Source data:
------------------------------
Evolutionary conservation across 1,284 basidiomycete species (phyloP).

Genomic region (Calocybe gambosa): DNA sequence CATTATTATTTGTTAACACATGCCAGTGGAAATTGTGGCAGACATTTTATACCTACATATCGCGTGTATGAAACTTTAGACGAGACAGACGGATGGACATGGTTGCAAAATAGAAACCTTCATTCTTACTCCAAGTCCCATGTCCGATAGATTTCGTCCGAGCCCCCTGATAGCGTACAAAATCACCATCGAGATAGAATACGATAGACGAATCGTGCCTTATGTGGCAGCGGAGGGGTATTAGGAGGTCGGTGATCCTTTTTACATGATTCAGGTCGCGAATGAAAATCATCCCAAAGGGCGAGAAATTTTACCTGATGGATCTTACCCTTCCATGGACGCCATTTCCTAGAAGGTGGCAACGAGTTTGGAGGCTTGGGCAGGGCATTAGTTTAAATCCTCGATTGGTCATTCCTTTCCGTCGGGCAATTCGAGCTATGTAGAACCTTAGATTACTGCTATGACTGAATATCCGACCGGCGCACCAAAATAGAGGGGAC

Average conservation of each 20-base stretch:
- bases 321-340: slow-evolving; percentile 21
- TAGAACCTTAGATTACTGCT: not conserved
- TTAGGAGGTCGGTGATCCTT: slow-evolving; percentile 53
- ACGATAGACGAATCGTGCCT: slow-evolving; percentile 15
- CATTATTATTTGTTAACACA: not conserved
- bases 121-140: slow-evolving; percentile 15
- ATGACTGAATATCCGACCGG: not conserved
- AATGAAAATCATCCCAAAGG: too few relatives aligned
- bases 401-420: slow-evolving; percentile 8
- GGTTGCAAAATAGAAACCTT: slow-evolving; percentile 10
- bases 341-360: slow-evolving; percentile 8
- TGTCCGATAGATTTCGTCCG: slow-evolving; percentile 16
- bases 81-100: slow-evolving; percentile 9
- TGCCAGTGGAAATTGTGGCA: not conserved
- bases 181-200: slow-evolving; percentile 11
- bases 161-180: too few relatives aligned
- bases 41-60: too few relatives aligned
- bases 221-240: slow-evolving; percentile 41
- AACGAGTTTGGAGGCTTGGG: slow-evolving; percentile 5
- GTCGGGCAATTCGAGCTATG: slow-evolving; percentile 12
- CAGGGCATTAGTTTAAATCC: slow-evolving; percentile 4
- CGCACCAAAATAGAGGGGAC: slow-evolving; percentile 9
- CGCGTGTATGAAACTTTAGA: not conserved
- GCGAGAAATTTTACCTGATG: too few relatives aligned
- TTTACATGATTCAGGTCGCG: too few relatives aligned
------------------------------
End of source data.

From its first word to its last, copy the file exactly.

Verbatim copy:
Evolutionary conservation across 1,284 basidiomycete species (phyloP).

Genomic region (Calocybe gambosa): DNA sequence CATTATTATTTGTTAACACATGCCAGTGGAAATTGTGGCAGACATTTTATACCTACATATCGCGTGTATGAAACTTTAGACGAGACAGACGGATGGACATGGTTGCAAAATAGAAACCTTCATTCTTACTCCAAGTCCCATGTCCGATAGATTTCGTCCGAGCCCCCTGATAGCGTACAAAATCACCATCGAGATAGAATACGATAGACGAATCGTGCCTTATGTGGCAGCGGAGGGGTATTAGGAGGTCGGTGATCCTTTTTACATGATTCAGGTCGCGAATGAAAATCATCCCAAAGGGCGAGAAATTTTACCTGATGGATCTTACCCTTCCATGGACGCCATTTCCTAGAAGGTGGCAACGAGTTTGGAGGCTTGGGCAGGGCATTAGTTTAAATCCTCGATTGGTCATTCCTTTCCGTCGGGCAATTCGAGCTATGTAGAACCTTAGATTACTGCTATGACTGAATATCCGACCGGCGCACCAAAATAGAGGGGAC

Average conservation of each 20-base stretch:
- bases 321-340: slow-evolving; percentile 21
- TAGAACCTTAGATTACTGCT: not conserved
- TTAGGAGGTCGGTGATCCTT: slow-evolving; percentile 53
- ACGATAGACGAATCGTGCCT: slow-evolving; percentile 15
- CATTATTATTTGTTAACACA: not conserved
- bases 121-140: slow-evolving; percentile 15
- ATGACTGAATATCCGACCGG: not conserved
- AATGAAAATCATCCCAAAGG: too few relatives aligned
- bases 401-420: slow-evolving; percentile 8
- GGTTGCAAAATAGAAACCTT: slow-evolving; percentile 10
- bases 341-360: slow-evolving; percentile 8
- TGTCCGATAGATTTCGTCCG: slow-evolving; percentile 16
- bases 81-100: slow-evolving; percentile 9
- TGCCAGTGGAAATTGTGGCA: not conserved
- bases 181-200: slow-evolving; percentile 11
- bases 161-180: too few relatives aligned
- bases 41-60: too few relatives aligned
- bases 221-240: slow-evolving; percentile 41
- AACGAGTTTGGAGGCTTGGG: slow-evolving; percentile 5
- GTCGGGCAATTCGAGCTATG: slow-evolving; percentile 12
- CAGGGCATTAGTTTAAATCC: slow-evolving; percentile 4
- CGCACCAAAATAGAGGGGAC: slow-evolving; percentile 9
- CGCGTGTATGAAACTTTAGA: not conserved
- GCGAGAAATTTTACCTGATG: too few relatives aligned
- TTTACATGATTCAGGTCGCG: too few relatives aligned